Engineer finds theology more than just academic
A few years ago, Kim Hayes was an electrical engineer working
for a contract manufacturing firm in Bloomington, IL. As she became
involved in her parish - participating in Scripture study, Just
Faith and other spirituality programs - the academic in her began
looking at graduate theology programs.
She had never heard of Saint Meinrad, but a friend who is an
alumnus suggested she take a look. "Coming here with an engineering
background, I figured I'd take these classes, I'd get my degree and
I'd learn it," Kim says. An academic exercise, primarily, although
she was also drawn by the spiritual formation program.
Not surprisingly, the master's-degree weekend courses she began
at Saint Meinrad in Fall 2010 sparked more questions and more
interest. She fell in love with the place and the process.
"In some respects, it's like being on retreat," she says. "Yeah,
it's an academic retreat, but it really is kind of getting away and
being able to take a step back."
The rural setting is a nice change from the urban area where Kim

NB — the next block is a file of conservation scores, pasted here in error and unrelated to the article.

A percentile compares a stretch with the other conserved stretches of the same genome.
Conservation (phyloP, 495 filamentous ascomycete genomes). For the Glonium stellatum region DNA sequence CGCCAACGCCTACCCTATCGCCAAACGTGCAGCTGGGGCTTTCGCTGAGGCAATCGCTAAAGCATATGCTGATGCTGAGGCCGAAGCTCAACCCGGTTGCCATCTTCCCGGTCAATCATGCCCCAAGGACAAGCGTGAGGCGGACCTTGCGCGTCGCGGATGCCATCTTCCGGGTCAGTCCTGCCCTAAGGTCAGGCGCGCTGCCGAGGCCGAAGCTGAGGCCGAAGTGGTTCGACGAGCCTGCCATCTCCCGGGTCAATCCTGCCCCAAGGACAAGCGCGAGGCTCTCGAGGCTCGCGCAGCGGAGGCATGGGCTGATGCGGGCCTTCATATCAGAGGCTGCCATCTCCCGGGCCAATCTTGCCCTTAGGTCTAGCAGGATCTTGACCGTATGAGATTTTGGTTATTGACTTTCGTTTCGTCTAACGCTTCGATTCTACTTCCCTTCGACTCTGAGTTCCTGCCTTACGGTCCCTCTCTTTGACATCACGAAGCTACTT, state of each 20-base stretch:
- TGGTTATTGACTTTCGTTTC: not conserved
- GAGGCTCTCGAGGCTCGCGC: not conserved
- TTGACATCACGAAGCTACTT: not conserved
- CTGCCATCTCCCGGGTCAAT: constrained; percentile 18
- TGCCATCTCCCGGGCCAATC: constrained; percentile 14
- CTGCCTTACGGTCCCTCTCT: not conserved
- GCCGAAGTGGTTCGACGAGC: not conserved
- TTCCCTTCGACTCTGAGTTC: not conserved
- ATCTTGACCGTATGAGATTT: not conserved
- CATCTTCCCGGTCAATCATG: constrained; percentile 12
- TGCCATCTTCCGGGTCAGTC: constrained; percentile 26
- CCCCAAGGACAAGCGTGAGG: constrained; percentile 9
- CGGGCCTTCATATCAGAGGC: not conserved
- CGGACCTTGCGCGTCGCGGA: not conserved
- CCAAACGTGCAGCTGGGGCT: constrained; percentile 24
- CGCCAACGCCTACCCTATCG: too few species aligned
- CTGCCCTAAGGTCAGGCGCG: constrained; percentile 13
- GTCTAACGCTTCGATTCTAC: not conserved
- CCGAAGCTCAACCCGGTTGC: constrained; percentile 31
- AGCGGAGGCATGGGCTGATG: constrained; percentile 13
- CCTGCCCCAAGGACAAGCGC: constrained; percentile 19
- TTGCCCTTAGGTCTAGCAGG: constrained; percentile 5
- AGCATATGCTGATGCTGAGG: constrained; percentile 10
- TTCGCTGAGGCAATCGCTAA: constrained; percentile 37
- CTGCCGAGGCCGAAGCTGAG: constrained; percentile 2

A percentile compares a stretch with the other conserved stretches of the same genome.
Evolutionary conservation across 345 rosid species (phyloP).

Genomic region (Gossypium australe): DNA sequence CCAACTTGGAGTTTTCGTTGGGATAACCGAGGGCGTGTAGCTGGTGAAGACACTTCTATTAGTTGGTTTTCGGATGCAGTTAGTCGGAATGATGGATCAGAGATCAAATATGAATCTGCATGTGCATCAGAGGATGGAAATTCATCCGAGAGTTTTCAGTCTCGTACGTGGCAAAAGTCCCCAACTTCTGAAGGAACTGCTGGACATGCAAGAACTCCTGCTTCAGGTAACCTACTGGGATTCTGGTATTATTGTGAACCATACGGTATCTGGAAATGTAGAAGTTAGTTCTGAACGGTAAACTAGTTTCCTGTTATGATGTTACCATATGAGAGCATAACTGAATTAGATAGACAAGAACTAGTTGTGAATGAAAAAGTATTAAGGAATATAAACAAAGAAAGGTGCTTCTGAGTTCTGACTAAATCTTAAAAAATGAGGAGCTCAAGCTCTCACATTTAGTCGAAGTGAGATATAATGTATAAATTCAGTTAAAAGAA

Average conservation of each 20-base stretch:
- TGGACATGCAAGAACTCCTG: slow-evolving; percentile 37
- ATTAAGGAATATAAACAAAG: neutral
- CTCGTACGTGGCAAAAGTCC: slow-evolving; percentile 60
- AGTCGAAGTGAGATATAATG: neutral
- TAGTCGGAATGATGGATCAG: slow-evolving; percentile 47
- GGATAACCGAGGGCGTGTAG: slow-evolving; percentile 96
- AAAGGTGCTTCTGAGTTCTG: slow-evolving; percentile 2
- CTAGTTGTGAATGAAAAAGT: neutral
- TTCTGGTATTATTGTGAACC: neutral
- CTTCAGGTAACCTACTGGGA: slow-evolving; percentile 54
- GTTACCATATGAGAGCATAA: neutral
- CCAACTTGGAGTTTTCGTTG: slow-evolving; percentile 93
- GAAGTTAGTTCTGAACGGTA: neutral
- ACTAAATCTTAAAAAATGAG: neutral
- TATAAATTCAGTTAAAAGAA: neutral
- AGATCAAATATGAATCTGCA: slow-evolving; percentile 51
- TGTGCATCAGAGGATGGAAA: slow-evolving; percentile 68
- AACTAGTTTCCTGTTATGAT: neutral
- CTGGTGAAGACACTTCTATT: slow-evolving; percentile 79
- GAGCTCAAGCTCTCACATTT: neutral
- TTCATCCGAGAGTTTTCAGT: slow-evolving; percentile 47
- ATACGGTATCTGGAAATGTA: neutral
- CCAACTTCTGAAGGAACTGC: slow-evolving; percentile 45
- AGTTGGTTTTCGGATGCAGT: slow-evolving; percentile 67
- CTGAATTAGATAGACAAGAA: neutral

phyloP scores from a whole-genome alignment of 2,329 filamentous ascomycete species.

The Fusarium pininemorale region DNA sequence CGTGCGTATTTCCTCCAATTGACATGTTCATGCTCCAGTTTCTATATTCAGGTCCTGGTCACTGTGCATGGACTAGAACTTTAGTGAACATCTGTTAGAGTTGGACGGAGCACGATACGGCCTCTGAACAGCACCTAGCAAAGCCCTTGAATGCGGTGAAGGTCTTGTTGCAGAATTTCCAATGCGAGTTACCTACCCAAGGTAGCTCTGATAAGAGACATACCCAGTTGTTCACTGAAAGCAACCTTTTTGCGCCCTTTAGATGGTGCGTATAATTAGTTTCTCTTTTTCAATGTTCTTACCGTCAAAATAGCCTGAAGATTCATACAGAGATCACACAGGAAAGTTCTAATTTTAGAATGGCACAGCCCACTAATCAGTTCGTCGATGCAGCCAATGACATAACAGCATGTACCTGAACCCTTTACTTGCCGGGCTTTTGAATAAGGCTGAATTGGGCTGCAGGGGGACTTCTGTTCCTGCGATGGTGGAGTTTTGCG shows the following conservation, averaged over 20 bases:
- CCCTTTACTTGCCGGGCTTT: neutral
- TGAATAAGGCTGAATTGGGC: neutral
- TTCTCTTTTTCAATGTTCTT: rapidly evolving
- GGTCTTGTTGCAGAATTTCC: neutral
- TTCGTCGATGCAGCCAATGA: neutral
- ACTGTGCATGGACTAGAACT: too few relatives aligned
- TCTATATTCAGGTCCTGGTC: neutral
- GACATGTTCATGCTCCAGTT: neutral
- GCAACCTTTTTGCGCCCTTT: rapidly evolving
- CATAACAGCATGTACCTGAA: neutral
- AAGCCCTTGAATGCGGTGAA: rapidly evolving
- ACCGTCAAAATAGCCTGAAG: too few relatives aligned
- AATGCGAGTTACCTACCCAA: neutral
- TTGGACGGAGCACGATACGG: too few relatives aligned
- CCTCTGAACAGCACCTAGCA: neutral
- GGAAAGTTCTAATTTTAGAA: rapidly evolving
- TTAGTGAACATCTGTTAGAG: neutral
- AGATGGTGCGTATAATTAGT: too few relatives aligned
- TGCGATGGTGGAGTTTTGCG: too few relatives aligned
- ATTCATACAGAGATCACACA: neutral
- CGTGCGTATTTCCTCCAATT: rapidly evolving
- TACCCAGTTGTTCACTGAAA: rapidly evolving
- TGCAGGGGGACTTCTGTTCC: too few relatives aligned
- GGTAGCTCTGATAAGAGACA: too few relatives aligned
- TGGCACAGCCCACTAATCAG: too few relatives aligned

works, and she enjoys the spirit of community she's found among the
students. "I drive up on the Hill and I think, 'Oh, I'm home.'"
More times than she can count, a new insight or a particular
class has occurred at just the right time. "I've had several
classes come at a time that couldn't be better," Kim notes.
When she took a class that explained centering prayer and prayer
journaling, she used the techniques to discern whether to change
jobs. She decided to quit her engineering job and become the
full-time youth coordinator at St. Patrick Church of Merna in
Bloomington. Two courses in particular, "Adolescent Spirituality"
and "Teaching and Preaching," have been invaluable in her new
The spiritual formation Kim found at Saint Meinrad was an added
benefit. She began a spiritual formation program for credit, which
led to other workshops and retreats. "And then…I really got into
doing all the monk prayers…while I'm here," she says. "For me, not
being a morning person, it's some act of God that I get up and go
to 5:30 a.m. prayer."
With four courses and a final project left to do, Kim isn't sure
where this degree is taking her. "I wanted to go work for a parish
or the Church in some aspect. I really didn't know where, when and
how. I knew that, eventually, I'd leave the world of engineering."
Kim has already answered God's call in changing her career path.
She remains open to God's will in her life, whether that means
continuing her studies or taking on a different role in serving the
Kim recognizes with gratitude that she is a different person
from the one who enrolled three years ago. "It definitely has
changed me. It's really hard to quantify it, but I guess it's less
about the black-and-white of engineering than it is just being and